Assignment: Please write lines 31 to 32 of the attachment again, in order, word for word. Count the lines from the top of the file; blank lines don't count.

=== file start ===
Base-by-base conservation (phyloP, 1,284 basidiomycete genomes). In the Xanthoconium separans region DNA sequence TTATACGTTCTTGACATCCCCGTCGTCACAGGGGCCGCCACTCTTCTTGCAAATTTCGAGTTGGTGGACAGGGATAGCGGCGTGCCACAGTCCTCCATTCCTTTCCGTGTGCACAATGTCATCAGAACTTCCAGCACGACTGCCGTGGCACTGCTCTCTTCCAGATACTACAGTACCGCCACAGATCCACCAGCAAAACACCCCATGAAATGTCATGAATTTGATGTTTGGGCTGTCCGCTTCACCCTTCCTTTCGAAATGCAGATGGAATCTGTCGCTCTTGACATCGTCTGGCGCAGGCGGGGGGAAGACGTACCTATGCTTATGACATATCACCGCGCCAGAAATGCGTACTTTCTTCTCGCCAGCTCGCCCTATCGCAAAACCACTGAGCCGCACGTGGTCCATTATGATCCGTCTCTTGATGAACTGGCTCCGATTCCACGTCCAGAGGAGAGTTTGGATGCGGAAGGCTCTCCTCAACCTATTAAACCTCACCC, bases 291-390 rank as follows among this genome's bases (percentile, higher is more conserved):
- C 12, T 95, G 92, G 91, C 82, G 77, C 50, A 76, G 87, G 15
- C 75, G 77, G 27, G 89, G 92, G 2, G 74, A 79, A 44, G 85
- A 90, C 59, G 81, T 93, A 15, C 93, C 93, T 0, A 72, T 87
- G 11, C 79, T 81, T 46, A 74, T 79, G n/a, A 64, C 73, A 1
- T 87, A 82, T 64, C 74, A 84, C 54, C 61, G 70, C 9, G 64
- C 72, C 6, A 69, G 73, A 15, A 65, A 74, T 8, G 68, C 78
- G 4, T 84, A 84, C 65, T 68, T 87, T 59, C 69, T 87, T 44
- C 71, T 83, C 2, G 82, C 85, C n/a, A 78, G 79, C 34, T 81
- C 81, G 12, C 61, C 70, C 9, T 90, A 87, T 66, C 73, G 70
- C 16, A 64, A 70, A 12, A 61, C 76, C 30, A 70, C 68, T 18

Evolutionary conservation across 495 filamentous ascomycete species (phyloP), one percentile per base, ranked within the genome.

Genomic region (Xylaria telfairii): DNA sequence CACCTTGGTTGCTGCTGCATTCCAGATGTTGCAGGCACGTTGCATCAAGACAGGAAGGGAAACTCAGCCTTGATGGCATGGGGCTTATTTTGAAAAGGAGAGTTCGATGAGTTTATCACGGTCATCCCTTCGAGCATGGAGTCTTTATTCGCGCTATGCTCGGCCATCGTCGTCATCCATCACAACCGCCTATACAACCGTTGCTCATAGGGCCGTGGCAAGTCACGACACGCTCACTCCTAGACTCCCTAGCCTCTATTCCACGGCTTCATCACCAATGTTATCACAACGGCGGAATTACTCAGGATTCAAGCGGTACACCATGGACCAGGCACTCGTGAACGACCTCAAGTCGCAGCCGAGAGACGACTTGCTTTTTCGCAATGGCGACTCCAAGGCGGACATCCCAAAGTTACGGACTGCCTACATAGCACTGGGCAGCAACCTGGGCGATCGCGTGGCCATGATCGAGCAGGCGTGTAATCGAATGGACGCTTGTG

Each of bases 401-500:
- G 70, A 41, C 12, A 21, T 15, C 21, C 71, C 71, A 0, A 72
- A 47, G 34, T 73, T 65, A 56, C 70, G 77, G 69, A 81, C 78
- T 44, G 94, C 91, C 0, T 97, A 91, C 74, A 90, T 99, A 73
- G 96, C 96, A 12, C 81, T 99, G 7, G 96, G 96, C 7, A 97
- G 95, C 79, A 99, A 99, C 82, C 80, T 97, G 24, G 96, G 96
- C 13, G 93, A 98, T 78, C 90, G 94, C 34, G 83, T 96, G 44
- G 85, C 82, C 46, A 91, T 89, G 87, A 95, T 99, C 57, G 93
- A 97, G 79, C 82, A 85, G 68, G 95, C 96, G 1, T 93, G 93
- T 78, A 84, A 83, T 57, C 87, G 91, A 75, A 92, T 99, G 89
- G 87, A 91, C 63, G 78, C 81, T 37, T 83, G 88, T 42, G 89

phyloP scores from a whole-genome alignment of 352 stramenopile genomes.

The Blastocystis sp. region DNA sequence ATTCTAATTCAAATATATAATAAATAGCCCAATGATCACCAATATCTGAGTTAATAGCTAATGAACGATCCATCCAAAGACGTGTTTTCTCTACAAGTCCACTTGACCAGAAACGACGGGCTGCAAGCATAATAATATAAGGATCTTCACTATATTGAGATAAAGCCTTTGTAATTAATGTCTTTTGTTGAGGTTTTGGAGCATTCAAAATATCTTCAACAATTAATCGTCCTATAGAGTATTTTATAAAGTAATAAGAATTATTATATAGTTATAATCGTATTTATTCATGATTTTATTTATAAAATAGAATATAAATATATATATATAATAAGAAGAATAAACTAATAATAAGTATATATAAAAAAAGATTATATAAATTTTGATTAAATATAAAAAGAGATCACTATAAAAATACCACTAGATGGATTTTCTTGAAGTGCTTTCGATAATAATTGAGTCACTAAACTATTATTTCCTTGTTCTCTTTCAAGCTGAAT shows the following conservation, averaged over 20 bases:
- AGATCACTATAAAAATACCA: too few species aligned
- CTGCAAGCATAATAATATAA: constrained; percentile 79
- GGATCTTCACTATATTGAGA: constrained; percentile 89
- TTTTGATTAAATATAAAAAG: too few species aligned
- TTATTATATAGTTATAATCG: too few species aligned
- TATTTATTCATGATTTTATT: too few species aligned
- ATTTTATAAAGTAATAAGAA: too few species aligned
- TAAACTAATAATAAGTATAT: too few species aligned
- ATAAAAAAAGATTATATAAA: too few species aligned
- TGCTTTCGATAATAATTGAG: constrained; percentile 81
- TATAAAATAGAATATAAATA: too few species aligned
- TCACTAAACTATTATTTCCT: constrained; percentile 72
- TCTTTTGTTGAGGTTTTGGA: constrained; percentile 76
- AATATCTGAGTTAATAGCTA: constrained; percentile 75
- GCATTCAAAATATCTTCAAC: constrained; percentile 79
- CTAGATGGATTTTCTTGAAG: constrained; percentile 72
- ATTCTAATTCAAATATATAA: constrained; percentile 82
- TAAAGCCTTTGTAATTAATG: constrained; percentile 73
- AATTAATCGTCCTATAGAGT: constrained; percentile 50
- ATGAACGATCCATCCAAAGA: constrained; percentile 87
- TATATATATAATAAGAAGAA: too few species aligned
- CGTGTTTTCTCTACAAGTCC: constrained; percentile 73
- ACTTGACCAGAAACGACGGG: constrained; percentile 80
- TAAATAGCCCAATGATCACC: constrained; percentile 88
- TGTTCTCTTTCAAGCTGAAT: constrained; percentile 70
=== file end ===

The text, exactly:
- TTATTATATAGTTATAATCG: too few species aligned
- TATTTATTCATGATTTTATT: too few species aligned